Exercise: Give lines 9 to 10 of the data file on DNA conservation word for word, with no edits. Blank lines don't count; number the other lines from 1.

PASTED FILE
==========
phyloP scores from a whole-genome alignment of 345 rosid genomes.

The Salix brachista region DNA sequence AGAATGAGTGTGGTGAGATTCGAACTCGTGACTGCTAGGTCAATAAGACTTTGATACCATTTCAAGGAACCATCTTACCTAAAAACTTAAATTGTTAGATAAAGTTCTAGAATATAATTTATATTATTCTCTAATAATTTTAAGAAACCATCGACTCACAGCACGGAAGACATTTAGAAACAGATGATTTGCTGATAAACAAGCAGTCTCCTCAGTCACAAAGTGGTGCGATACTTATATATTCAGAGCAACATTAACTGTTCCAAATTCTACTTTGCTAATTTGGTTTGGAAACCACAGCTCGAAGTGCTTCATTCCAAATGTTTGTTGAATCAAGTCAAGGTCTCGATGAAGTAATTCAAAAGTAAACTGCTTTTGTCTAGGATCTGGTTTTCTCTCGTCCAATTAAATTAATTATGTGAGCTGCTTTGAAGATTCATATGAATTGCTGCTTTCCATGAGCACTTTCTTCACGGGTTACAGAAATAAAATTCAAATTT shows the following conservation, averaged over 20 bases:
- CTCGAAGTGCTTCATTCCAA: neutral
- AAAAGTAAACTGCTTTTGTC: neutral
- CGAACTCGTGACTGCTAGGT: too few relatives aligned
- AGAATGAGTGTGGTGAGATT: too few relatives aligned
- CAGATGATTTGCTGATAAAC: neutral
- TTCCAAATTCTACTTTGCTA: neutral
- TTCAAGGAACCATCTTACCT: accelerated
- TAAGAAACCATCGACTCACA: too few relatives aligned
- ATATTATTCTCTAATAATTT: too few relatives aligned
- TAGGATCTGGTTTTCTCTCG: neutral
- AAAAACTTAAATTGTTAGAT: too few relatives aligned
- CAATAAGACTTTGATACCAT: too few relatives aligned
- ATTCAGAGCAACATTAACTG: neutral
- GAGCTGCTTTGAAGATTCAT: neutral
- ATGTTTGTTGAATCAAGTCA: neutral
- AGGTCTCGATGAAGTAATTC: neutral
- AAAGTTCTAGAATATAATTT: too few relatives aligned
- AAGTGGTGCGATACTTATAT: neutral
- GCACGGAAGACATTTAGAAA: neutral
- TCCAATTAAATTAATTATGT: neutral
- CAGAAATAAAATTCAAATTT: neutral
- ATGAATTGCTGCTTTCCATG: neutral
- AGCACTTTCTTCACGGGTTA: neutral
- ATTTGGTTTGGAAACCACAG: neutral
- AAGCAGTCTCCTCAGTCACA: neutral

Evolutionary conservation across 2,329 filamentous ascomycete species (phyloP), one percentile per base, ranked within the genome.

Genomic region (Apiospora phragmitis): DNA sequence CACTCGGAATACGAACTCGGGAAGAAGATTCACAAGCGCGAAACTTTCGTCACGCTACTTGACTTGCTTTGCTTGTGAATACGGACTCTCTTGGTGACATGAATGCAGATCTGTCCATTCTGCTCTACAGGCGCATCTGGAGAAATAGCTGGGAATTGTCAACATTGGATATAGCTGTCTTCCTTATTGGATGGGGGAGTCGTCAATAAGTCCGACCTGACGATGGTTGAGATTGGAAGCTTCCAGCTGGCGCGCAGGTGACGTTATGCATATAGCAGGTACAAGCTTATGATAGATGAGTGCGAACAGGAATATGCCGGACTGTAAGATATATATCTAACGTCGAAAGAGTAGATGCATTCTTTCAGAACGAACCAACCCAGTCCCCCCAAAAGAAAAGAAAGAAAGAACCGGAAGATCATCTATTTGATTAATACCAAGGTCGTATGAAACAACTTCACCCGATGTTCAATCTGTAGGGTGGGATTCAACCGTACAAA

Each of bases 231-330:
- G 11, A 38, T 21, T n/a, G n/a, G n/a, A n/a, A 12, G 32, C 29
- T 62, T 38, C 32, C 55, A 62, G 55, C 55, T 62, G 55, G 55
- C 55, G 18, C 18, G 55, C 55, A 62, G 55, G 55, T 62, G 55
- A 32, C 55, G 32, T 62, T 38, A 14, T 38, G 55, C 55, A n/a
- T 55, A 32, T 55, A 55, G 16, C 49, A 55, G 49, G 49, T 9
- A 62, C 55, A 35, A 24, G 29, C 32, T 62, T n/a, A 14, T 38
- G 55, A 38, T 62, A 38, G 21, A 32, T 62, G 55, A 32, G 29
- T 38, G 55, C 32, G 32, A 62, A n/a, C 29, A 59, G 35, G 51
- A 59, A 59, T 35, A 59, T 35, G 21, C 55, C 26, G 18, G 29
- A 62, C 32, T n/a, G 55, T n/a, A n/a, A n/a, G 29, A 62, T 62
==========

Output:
- TTCAAGGAACCATCTTACCT: accelerated
- TAAGAAACCATCGACTCACA: too few relatives aligned